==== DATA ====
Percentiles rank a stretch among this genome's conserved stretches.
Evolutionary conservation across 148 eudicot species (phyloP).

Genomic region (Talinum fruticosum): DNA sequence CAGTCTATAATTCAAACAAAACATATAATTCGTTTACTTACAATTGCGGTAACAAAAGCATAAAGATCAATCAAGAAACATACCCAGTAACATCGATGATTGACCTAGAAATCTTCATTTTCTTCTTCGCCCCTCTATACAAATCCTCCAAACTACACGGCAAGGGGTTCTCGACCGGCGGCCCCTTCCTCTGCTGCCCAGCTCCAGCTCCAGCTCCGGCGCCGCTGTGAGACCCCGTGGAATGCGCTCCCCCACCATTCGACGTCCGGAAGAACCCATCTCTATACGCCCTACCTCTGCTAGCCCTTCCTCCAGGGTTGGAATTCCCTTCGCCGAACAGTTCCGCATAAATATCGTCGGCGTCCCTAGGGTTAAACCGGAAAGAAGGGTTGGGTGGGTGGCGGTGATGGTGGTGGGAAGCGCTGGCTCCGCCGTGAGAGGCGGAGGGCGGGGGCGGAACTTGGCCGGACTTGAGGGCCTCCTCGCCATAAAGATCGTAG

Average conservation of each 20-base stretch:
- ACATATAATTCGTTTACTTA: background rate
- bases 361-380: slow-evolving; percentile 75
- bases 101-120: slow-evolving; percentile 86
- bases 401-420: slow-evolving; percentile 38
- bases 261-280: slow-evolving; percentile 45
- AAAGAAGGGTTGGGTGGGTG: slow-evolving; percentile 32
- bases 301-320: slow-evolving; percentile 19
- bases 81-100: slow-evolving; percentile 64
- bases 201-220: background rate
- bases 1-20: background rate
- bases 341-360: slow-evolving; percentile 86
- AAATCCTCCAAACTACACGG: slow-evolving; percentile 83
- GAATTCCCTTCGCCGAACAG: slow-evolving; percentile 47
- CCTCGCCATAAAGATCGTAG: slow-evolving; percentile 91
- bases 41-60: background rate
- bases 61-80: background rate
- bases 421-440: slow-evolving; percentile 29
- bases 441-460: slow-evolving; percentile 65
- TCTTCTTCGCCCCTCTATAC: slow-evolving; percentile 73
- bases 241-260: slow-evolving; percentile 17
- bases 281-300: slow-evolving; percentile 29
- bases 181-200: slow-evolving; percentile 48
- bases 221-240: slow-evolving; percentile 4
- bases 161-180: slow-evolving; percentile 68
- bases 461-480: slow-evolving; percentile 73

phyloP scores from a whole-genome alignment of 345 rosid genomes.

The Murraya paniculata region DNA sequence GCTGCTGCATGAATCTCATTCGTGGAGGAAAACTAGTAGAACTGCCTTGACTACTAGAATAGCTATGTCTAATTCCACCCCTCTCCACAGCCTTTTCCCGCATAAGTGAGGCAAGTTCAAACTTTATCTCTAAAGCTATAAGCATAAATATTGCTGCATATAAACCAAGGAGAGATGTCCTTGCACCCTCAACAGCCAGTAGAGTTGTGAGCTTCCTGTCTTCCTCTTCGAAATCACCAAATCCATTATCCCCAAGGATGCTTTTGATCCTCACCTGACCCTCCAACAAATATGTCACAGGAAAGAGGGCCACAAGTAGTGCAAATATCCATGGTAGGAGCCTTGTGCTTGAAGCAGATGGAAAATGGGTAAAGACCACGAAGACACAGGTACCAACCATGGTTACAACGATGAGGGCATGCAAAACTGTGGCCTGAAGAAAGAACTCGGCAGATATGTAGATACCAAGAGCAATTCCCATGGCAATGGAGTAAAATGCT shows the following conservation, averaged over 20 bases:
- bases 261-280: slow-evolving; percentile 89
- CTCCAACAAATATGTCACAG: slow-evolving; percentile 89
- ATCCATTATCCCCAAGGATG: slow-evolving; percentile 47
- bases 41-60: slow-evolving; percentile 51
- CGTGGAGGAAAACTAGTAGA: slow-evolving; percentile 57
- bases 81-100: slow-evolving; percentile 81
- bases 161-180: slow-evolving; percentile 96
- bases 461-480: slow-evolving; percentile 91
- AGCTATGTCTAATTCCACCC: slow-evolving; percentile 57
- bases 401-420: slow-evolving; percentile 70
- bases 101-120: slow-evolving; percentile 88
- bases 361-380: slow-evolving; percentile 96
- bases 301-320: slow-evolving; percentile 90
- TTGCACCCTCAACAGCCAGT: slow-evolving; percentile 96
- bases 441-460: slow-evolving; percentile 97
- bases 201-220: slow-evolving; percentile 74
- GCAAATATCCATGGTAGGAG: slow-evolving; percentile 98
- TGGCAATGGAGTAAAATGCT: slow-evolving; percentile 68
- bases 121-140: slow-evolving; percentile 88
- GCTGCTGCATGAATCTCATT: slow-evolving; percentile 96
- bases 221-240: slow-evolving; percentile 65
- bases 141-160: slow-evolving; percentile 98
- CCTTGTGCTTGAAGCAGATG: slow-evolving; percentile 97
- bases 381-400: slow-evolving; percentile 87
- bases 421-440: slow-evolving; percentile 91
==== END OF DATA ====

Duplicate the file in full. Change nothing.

Percentiles rank a stretch among this genome's conserved stretches.
Evolutionary conservation across 148 eudicot species (phyloP).

Genomic region (Talinum fruticosum): DNA sequence CAGTCTATAATTCAAACAAAACATATAATTCGTTTACTTACAATTGCGGTAACAAAAGCATAAAGATCAATCAAGAAACATACCCAGTAACATCGATGATTGACCTAGAAATCTTCATTTTCTTCTTCGCCCCTCTATACAAATCCTCCAAACTACACGGCAAGGGGTTCTCGACCGGCGGCCCCTTCCTCTGCTGCCCAGCTCCAGCTCCAGCTCCGGCGCCGCTGTGAGACCCCGTGGAATGCGCTCCCCCACCATTCGACGTCCGGAAGAACCCATCTCTATACGCCCTACCTCTGCTAGCCCTTCCTCCAGGGTTGGAATTCCCTTCGCCGAACAGTTCCGCATAAATATCGTCGGCGTCCCTAGGGTTAAACCGGAAAGAAGGGTTGGGTGGGTGGCGGTGATGGTGGTGGGAAGCGCTGGCTCCGCCGTGAGAGGCGGAGGGCGGGGGCGGAACTTGGCCGGACTTGAGGGCCTCCTCGCCATAAAGATCGTAG

Average conservation of each 20-base stretch:
- ACATATAATTCGTTTACTTA: background rate
- bases 361-380: slow-evolving; percentile 75
- bases 101-120: slow-evolving; percentile 86
- bases 401-420: slow-evolving; percentile 38
- bases 261-280: slow-evolving; percentile 45
- AAAGAAGGGTTGGGTGGGTG: slow-evolving; percentile 32
- bases 301-320: slow-evolving; percentile 19
- bases 81-100: slow-evolving; percentile 64
- bases 201-220: background rate
- bases 1-20: background rate
- bases 341-360: slow-evolving; percentile 86
- AAATCCTCCAAACTACACGG: slow-evolving; percentile 83
- GAATTCCCTTCGCCGAACAG: slow-evolving; percentile 47
- CCTCGCCATAAAGATCGTAG: slow-evolving; percentile 91
- bases 41-60: background rate
- bases 61-80: background rate
- bases 421-440: slow-evolving; percentile 29
- bases 441-460: slow-evolving; percentile 65
- TCTTCTTCGCCCCTCTATAC: slow-evolving; percentile 73
- bases 241-260: slow-evolving; percentile 17
- bases 281-300: slow-evolving; percentile 29
- bases 181-200: slow-evolving; percentile 48
- bases 221-240: slow-evolving; percentile 4
- bases 161-180: slow-evolving; percentile 68
- bases 461-480: slow-evolving; percentile 73

phyloP scores from a whole-genome alignment of 345 rosid genomes.

The Murraya paniculata region DNA sequence GCTGCTGCATGAATCTCATTCGTGGAGGAAAACTAGTAGAACTGCCTTGACTACTAGAATAGCTATGTCTAATTCCACCCCTCTCCACAGCCTTTTCCCGCATAAGTGAGGCAAGTTCAAACTTTATCTCTAAAGCTATAAGCATAAATATTGCTGCATATAAACCAAGGAGAGATGTCCTTGCACCCTCAACAGCCAGTAGAGTTGTGAGCTTCCTGTCTTCCTCTTCGAAATCACCAAATCCATTATCCCCAAGGATGCTTTTGATCCTCACCTGACCCTCCAACAAATATGTCACAGGAAAGAGGGCCACAAGTAGTGCAAATATCCATGGTAGGAGCCTTGTGCTTGAAGCAGATGGAAAATGGGTAAAGACCACGAAGACACAGGTACCAACCATGGTTACAACGATGAGGGCATGCAAAACTGTGGCCTGAAGAAAGAACTCGGCAGATATGTAGATACCAAGAGCAATTCCCATGGCAATGGAGTAAAATGCT shows the following conservation, averaged over 20 bases:
- bases 261-280: slow-evolving; percentile 89
- CTCCAACAAATATGTCACAG: slow-evolving; percentile 89
- ATCCATTATCCCCAAGGATG: slow-evolving; percentile 47
- bases 41-60: slow-evolving; percentile 51
- CGTGGAGGAAAACTAGTAGA: slow-evolving; percentile 57
- bases 81-100: slow-evolving; percentile 81
- bases 161-180: slow-evolving; percentile 96
- bases 461-480: slow-evolving; percentile 91
- AGCTATGTCTAATTCCACCC: slow-evolving; percentile 57
- bases 401-420: slow-evolving; percentile 70
- bases 101-120: slow-evolving; percentile 88
- bases 361-380: slow-evolving; percentile 96
- bases 301-320: slow-evolving; percentile 90
- TTGCACCCTCAACAGCCAGT: slow-evolving; percentile 96
- bases 441-460: slow-evolving; percentile 97
- bases 201-220: slow-evolving; percentile 74
- GCAAATATCCATGGTAGGAG: slow-evolving; percentile 98
- TGGCAATGGAGTAAAATGCT: slow-evolving; percentile 68
- bases 121-140: slow-evolving; percentile 88
- GCTGCTGCATGAATCTCATT: slow-evolving; percentile 96
- bases 221-240: slow-evolving; percentile 65
- bases 141-160: slow-evolving; percentile 98
- CCTTGTGCTTGAAGCAGATG: slow-evolving; percentile 97
- bases 381-400: slow-evolving; percentile 87
- bases 421-440: slow-evolving; percentile 91